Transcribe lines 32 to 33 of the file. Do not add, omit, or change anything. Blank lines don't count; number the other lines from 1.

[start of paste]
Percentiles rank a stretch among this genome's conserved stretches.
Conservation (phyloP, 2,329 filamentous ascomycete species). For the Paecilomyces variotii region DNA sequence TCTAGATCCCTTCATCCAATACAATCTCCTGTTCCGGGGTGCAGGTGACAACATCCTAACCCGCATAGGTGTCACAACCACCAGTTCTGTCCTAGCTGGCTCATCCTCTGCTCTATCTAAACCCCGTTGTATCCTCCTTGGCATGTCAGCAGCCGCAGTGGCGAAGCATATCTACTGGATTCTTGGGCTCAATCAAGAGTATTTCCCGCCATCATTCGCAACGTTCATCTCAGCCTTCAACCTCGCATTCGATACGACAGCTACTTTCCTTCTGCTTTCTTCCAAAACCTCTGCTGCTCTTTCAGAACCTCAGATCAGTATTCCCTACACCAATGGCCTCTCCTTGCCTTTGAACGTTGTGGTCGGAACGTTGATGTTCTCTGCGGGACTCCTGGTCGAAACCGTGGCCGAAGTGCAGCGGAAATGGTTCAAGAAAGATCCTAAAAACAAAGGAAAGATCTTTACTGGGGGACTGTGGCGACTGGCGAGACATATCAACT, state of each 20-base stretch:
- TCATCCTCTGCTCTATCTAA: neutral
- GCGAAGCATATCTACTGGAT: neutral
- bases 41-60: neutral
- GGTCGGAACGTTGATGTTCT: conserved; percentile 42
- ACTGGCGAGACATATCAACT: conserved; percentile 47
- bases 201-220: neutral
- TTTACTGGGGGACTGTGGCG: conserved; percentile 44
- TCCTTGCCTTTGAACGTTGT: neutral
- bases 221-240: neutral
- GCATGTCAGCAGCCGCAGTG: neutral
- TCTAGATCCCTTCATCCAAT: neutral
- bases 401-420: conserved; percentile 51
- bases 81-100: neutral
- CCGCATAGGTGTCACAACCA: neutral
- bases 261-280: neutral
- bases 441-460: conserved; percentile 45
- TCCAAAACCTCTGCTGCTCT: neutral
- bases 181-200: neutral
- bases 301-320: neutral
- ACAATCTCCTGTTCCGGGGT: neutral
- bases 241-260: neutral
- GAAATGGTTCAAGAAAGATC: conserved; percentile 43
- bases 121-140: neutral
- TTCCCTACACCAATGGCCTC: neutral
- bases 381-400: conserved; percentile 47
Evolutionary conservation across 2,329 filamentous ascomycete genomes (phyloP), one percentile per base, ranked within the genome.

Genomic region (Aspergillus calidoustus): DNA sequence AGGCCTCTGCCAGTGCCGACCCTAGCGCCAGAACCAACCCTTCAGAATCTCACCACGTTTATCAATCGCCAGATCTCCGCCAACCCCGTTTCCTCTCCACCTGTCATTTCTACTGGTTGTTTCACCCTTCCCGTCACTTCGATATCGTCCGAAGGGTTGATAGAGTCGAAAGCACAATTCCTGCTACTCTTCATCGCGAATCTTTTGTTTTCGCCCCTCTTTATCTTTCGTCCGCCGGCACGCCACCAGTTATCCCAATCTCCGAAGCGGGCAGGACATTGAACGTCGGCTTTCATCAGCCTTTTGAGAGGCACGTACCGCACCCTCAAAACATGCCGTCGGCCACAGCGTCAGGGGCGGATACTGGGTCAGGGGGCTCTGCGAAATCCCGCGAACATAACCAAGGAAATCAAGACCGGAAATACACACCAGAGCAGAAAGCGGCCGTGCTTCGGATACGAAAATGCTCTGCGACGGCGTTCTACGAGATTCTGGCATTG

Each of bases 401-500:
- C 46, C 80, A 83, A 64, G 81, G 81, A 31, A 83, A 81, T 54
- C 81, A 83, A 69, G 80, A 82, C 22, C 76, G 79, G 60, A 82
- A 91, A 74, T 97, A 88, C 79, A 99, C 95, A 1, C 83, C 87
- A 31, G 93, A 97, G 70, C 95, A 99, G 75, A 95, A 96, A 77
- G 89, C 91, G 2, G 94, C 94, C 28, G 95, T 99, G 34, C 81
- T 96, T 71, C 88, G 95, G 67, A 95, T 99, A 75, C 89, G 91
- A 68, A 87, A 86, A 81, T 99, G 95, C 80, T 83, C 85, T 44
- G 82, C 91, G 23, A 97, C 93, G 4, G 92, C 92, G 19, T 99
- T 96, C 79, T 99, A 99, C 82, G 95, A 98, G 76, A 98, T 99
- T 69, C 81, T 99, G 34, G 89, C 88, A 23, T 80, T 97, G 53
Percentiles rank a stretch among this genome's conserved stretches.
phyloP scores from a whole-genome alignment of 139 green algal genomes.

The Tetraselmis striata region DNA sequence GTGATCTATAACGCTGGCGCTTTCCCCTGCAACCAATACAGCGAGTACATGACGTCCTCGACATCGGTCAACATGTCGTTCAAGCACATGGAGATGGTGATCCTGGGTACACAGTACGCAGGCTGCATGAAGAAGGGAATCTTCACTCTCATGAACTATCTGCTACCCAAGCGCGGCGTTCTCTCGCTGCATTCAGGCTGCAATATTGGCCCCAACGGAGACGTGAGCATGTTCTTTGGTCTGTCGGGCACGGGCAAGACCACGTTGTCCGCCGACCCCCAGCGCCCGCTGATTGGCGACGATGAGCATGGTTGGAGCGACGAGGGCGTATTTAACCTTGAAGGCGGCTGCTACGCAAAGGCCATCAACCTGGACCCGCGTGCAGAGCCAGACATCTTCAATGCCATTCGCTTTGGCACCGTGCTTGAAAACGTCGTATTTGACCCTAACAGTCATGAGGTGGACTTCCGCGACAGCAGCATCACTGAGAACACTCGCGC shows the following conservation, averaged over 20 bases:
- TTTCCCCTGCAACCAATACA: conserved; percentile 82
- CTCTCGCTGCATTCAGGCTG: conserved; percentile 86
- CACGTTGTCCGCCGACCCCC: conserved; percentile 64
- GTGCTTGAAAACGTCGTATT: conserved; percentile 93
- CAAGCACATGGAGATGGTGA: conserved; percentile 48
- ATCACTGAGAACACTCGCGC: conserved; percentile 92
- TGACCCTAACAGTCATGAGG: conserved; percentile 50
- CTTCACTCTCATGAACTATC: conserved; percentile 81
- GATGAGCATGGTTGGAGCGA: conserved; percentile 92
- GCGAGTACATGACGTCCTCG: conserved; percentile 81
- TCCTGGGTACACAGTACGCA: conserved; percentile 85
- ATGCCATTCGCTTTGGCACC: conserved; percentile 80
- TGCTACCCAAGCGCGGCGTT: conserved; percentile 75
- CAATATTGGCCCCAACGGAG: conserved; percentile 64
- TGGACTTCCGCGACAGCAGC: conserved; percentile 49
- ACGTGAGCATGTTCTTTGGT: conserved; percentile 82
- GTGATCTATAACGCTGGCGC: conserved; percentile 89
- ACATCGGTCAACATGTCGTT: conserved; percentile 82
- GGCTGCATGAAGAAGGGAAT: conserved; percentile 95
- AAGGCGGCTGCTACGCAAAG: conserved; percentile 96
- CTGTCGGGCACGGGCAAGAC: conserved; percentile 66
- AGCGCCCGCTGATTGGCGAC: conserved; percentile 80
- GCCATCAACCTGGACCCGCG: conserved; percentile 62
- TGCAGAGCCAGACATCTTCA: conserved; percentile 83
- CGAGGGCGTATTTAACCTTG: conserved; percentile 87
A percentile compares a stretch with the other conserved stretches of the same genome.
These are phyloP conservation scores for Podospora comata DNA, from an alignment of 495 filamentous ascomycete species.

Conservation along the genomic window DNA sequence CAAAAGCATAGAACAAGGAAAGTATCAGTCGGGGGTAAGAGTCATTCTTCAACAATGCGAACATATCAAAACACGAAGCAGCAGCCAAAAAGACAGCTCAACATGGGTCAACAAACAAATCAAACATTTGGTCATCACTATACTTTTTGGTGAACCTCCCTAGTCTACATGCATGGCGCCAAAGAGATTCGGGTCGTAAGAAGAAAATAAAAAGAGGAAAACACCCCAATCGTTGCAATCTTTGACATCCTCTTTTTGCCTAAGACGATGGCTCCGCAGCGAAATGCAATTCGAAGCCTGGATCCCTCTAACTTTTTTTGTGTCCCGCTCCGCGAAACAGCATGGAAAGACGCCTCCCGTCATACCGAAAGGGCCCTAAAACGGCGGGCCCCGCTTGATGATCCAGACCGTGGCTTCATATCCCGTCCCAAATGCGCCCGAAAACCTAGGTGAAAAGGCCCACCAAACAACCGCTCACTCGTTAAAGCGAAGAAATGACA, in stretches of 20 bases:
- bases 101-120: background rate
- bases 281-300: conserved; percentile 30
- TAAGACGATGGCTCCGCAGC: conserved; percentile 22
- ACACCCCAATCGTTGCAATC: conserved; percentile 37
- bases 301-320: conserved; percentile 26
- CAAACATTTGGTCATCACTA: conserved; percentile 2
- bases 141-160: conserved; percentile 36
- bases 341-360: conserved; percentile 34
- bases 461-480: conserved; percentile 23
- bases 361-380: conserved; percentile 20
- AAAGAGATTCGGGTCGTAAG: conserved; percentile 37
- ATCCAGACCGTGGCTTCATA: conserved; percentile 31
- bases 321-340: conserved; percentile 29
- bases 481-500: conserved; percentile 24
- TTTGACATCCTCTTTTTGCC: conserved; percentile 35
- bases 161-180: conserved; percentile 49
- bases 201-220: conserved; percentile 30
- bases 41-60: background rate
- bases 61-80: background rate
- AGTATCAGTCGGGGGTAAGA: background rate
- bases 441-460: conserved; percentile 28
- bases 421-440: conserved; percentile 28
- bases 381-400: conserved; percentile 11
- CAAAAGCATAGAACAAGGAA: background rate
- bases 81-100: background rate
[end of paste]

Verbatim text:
- C 81, A 83, A 69, G 80, A 82, C 22, C 76, G 79, G 60, A 82
- A 91, A 74, T 97, A 88, C 79, A 99, C 95, A 1, C 83, C 87